LAS VEGAS – Nevada teachers have filed a legal challenge that could curb the influence of the state’s largest union in its Democratic caucus later this month.
The Nevada State Education Association, its president and five people identified as Democrats planning to attend the Jan. 19 caucus filed the lawsuit late Friday against the Nevada Democratic Party.
The suit claims that party rules making it easier for Las Vegas Strip shift workers to attend the precinct meetings violate Nevada law and federal equal protection guarantees.
Most of those shift workers are members of the Culinary Workers Union, Local 226, a group that endorsed Barack Obama on Tuesday.
The Culinary is the largest union in Nevada and one of the few with the organizational muscle to have a major impact on the caucus.
Caucus rules boost that influence by allowing shift workers employed within four kilometres of the Strip to attend one of nine “at-large” precinct meetings in casinos, rather than return to their home precinct.
The suit claims that the system for determining the number of delegates up for grabs at the at-large meetings is unfair.
The party has “violated the principle of ‘one person, one vote’ by creating ‘at-large’ precincts for certain caucus participants, based solely on the employment of such participants,” the suit, filed in U.S. District Court, said.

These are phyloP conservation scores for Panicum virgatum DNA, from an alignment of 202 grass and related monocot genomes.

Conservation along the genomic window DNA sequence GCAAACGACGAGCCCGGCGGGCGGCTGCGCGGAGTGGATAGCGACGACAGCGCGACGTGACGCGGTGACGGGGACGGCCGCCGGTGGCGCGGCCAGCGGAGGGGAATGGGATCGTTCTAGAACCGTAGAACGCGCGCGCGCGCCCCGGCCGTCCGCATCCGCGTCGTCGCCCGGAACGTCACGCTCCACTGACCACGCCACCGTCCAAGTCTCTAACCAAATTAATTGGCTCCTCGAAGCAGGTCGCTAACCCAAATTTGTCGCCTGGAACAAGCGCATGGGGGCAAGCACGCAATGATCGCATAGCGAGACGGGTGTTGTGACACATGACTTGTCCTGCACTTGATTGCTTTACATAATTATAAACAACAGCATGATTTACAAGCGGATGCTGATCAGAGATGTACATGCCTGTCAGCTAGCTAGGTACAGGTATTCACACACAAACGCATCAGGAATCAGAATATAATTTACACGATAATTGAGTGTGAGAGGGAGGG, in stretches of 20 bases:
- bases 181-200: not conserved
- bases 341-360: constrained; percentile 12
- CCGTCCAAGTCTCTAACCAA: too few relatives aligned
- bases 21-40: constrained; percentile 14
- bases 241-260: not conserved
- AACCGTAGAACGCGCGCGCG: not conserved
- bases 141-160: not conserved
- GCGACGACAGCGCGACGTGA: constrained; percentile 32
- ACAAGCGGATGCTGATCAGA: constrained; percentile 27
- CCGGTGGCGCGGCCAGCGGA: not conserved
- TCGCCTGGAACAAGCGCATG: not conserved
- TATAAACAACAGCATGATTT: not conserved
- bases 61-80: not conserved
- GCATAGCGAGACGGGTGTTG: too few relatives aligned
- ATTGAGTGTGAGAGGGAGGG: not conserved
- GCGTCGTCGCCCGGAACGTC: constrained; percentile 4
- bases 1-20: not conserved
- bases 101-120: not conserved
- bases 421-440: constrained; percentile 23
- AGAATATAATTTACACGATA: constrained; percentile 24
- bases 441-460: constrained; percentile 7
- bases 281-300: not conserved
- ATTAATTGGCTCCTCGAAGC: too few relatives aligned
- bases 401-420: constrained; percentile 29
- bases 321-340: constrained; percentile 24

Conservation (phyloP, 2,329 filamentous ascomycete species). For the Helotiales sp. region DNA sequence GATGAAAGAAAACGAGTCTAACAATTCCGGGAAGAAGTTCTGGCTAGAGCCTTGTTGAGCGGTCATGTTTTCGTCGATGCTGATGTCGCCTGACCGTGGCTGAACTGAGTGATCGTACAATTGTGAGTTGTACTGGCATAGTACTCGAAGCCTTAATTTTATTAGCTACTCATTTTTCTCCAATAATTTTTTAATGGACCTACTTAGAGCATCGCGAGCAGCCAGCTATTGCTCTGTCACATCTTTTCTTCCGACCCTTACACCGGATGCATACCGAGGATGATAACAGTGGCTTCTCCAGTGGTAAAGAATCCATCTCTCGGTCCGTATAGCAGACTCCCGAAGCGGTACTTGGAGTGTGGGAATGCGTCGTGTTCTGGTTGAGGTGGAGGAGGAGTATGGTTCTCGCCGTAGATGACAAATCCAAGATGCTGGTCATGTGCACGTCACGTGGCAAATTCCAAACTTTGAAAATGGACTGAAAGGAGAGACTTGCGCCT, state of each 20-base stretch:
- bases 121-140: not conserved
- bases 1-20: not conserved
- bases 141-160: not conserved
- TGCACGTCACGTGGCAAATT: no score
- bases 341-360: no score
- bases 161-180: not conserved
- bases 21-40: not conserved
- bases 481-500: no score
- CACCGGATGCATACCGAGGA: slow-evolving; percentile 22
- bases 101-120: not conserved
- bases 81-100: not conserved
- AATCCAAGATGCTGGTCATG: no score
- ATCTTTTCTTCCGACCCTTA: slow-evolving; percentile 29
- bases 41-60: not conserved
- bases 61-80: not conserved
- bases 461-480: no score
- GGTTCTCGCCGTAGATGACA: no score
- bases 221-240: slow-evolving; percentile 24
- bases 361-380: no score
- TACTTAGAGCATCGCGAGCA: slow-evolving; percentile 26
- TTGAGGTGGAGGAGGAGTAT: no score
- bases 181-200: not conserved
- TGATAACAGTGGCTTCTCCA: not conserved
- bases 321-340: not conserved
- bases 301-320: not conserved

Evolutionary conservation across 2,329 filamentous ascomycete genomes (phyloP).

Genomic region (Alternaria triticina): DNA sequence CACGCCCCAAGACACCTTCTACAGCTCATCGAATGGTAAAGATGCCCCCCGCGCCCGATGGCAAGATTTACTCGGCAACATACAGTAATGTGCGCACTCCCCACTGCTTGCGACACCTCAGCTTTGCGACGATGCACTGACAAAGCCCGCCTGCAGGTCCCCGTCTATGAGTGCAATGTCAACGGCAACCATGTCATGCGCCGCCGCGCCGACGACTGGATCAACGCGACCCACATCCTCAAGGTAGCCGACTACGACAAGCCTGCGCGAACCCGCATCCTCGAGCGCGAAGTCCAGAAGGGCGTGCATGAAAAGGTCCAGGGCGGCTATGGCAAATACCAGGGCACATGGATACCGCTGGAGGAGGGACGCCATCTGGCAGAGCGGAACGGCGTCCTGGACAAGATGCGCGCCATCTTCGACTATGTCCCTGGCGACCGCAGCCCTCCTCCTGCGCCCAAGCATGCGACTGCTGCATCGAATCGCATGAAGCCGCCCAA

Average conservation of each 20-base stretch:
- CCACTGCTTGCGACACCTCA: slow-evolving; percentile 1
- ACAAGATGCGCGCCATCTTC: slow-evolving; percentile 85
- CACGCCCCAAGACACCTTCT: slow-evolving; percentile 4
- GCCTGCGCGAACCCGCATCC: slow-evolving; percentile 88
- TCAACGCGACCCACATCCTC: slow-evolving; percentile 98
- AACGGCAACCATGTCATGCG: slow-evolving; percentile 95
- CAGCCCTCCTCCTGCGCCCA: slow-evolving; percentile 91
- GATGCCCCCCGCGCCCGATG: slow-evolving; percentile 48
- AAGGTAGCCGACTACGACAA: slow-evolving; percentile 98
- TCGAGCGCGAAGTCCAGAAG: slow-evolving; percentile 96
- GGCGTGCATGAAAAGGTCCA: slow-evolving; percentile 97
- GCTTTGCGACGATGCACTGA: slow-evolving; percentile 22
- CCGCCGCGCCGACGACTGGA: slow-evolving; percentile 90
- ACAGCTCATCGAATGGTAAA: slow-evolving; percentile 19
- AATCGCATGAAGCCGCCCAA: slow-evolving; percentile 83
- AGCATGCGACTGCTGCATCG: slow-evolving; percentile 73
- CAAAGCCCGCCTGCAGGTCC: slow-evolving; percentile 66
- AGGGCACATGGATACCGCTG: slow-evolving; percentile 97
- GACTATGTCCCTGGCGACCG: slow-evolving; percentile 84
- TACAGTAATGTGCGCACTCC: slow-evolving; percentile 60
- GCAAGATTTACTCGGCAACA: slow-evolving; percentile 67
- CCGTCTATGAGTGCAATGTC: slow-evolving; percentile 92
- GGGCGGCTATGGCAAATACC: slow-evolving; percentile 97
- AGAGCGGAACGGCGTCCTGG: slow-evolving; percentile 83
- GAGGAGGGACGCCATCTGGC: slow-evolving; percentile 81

“This may have been a well-intentioned effort but it missed the mark,” said the plaintiffs’ lawyer, Mark Ferrario.
Messages left Saturday for the teachers’ union were not immediately returned.
The party argued its rules are an attempt to encourage participation among the state’s largest workforce.
“We have taken unprecedented steps to include as many Nevadans as possible in this historic caucus day,” Democratic party deputy executive director Kirsten Searer said in a statement. “The ‘at-large’ precincts were included to increase participation in the highest concentration of shift workers – many of whom are minorities.”
Culinary union secretary-treasurer D. Taylor said the plaintiffs were using “Floridian Republican tactics to suppress cooks, housekeepers, people of colour and women.” He suggested the suit was driven by supporters of Hillary Rodham Clinton.
No direct connections to the Clinton campaign were immediately clear. The teachers’ union has not endorsed a presidential candidate and there are no records suggesting any of the five individuals who brought the suit have contributed to presidential campaigns this election.
Asked about the lawsuit while campaigning in Reno, Clinton said she was aware of it and hopes it “can be resolved by the courts and the state party because obviously, we want as many people as possible to be able to participate … In the meantime, I’m just going to campaign as hard as I can here in Nevada.”